From: Mark on 29 Apr 2010 15:32 On Apr 29, 12:32 pm, Clay <c... (a)claysturner.com> wrote:> On Apr 28, 10:56 pm, Mark <makol... (a)yahoo.com> wrote:> > > > > > > > > So you are talking about a one pole (one complex pole pair) filter? > > > > How does a pole pair -- complex or otherwise -- become one pole? Even a > > > pair of coincident poles will have a shape different from a single pole. > > > > Jerry > > > -- > > > ¯¯¯¯¯¯¯¯¯¯¯¯¯¯¯¯¯¯¯¯¯¯¯¯¯¯¯¯¯¯¯¯¯¯¯¯¯¯¯¯¯¯¯¯¯¯¯¯¯¯¯¯¯¯¯¯¯¯¯¯¯¯¯¯¯¯¯¯¯¯ > > Jerry, > > > yes I agree with you 100%. > > > My background is analog and RF and it has been and still is common > > practice for analog RF guys to call a filter with 3 LC tuned circuits > > a "3 pole filter" even though as you point out this is technically > > incorrect and is actually a filter with 3 complex pole pairs. > > > It took me a while to sort all this out when I was trying to expand my > > background from analog RF to include a bit of DSP as well. > > > So depending on who you are talking to, the vernacular for a tuned > > circuit is "a pole" (technically wrong) or more correctly a "complex > > pole pair". > > > I can tell you from experience if you say to some folks, this filter > > has 3 complex pole pairs, they will look at you funny and say oh you > > mean it has 3 poles...... I say yeah, that's it... :-) > > > thanks > > Mark > > Of course calling this "3 poles" is at odds with the transfer equation > being a 6th order polynomial. It is through the requirement that the > polynomial's coefficients being real valued that the roots occur in > conjugate pairs. How many noncombinable reactive elements are in your > "3 pole" filter? From a physics point of view there are 6 places the > energy is stored. I think that the people who insist on calling this a > 3 pole filter are being sloppy and inconsistant in their terminology. > What would these guys call a simple rc filter - a 1/2 pole filter? I > hope not! > > the usual context where "pole" is mis-used is RF bandpass LC filters (not lowpass) where the term pole is misused refering to "resonator" or "tuned circuit" or "tank circuit". I agree... it is wrong. Mark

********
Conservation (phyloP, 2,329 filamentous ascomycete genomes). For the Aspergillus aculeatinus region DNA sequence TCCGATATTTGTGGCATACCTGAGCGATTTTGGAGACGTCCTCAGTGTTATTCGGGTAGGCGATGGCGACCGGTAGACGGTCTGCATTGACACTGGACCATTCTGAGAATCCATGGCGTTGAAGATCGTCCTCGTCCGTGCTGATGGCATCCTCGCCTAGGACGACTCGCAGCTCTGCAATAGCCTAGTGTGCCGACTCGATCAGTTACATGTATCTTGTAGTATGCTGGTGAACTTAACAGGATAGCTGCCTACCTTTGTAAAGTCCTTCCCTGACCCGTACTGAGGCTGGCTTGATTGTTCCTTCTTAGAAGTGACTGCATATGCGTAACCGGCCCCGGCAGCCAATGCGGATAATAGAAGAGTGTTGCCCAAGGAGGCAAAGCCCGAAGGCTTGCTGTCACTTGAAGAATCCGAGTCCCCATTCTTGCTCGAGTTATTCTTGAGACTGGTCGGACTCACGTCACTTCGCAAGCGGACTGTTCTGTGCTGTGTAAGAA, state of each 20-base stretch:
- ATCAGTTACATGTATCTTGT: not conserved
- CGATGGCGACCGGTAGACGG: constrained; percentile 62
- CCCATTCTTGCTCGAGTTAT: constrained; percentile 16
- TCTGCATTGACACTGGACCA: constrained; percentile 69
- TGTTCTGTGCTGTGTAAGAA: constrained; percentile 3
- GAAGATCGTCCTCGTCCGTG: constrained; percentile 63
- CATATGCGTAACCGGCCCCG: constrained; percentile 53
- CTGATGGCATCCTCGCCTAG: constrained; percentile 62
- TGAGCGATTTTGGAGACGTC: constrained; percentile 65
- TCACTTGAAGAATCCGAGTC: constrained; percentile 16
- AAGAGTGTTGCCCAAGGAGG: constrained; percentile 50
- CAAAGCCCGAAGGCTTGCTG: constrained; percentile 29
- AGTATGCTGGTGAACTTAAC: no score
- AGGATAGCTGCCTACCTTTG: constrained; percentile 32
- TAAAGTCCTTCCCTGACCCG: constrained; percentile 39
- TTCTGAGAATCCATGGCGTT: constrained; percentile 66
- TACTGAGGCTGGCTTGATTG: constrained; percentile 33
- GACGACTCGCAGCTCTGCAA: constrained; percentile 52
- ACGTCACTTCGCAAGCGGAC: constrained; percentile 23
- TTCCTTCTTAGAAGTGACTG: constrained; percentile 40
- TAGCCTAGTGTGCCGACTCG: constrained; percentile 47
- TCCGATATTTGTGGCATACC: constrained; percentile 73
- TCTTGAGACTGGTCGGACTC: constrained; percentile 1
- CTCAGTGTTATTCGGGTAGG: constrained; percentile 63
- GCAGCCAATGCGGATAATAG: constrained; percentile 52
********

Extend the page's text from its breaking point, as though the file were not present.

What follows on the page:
From: Tauno Voipio on 29 Apr 2010 15:55
On 29.4.10 10:32 , Mark wrote: > On Apr 29, 12:32 pm, Clay<c... (a)claysturner.com> wrote:>> On Apr 28, 10:56 pm, Mark<makol... (a)yahoo.com> wrote:>> >> >> >> >> >>>>> So you are talking about a one pole (one complex pole pair) filter? >> >>>> How does a pole pair -- complex or otherwise -- become one pole? Even a >>>> pair of coincident poles will have a shape different from a single pole. >> >>>> Jerry >>>> -- >> >>> ���������������������������������������������������������������������� >>> Jerry, >> >>> yes I agree with you 100%. >> >>> My background is analog and RF and it has been and still is common >>> practice for analog RF guys to call a filter with 3 LC tuned circuits >>> a "3 pole filter" even though as you point out this is technically >>> incorrect and is actually a filter with 3 complex pole pairs. >> >>> It took me a while to sort all this out when I was trying to expand my >>> background from analog RF to include a bit of DSP as well. >> >>> So depending on who you are talking to, the vernacular for a tuned >>> circuit is "a pole" (technically wrong) or more correctly a "complex >>> pole pair". >> >>> I can tell you from experience if you say to some folks, this filter >>> has 3 complex pole pairs, they will look at you funny and say oh you >>> mean it has 3 poles...... I say yeah, that's it... :-) >> >>> thanks >>> Mark >> >> Of course calling this "3 poles" is at odds with the transfer equation >> being a 6th order polynomial. It is through the requirement that the >> polynomial's coefficients being real valued that the roots occur in >> conjugate pairs. How many noncombinable reactive elements are in your >> "3 pole" filter? From a physics point of view there are 6 places the >> energy is stored. I think that the people who insist on calling this a >> 3 pole filter are being sloppy and inconsistant in their terminology. >> What would these guys call a simple rc filter - a 1/2 pole filter? I >> hope not! >> >> > > the usual context where "pole" is mis-used is RF bandpass LC filters > (not lowpass) where the term pole is misused refering to "resonator" > or "tuned circuit" or "tank circuit". > > I agree... it is wrong. > > Mark The naming of pole count for bandpass filters may be coming from the design procedure where a low-pass prototype is constructed with the number of poles (3 for a 3 resonator filter). The low-pass prototype is then transferred to the center frequency by resonating each capacitor with an inductance and each coil with a capacitor, ignoring the extra poles brought in. -- Tauno Voipio (MSEE, and OH2UG) tauno voipio (at) iki fi |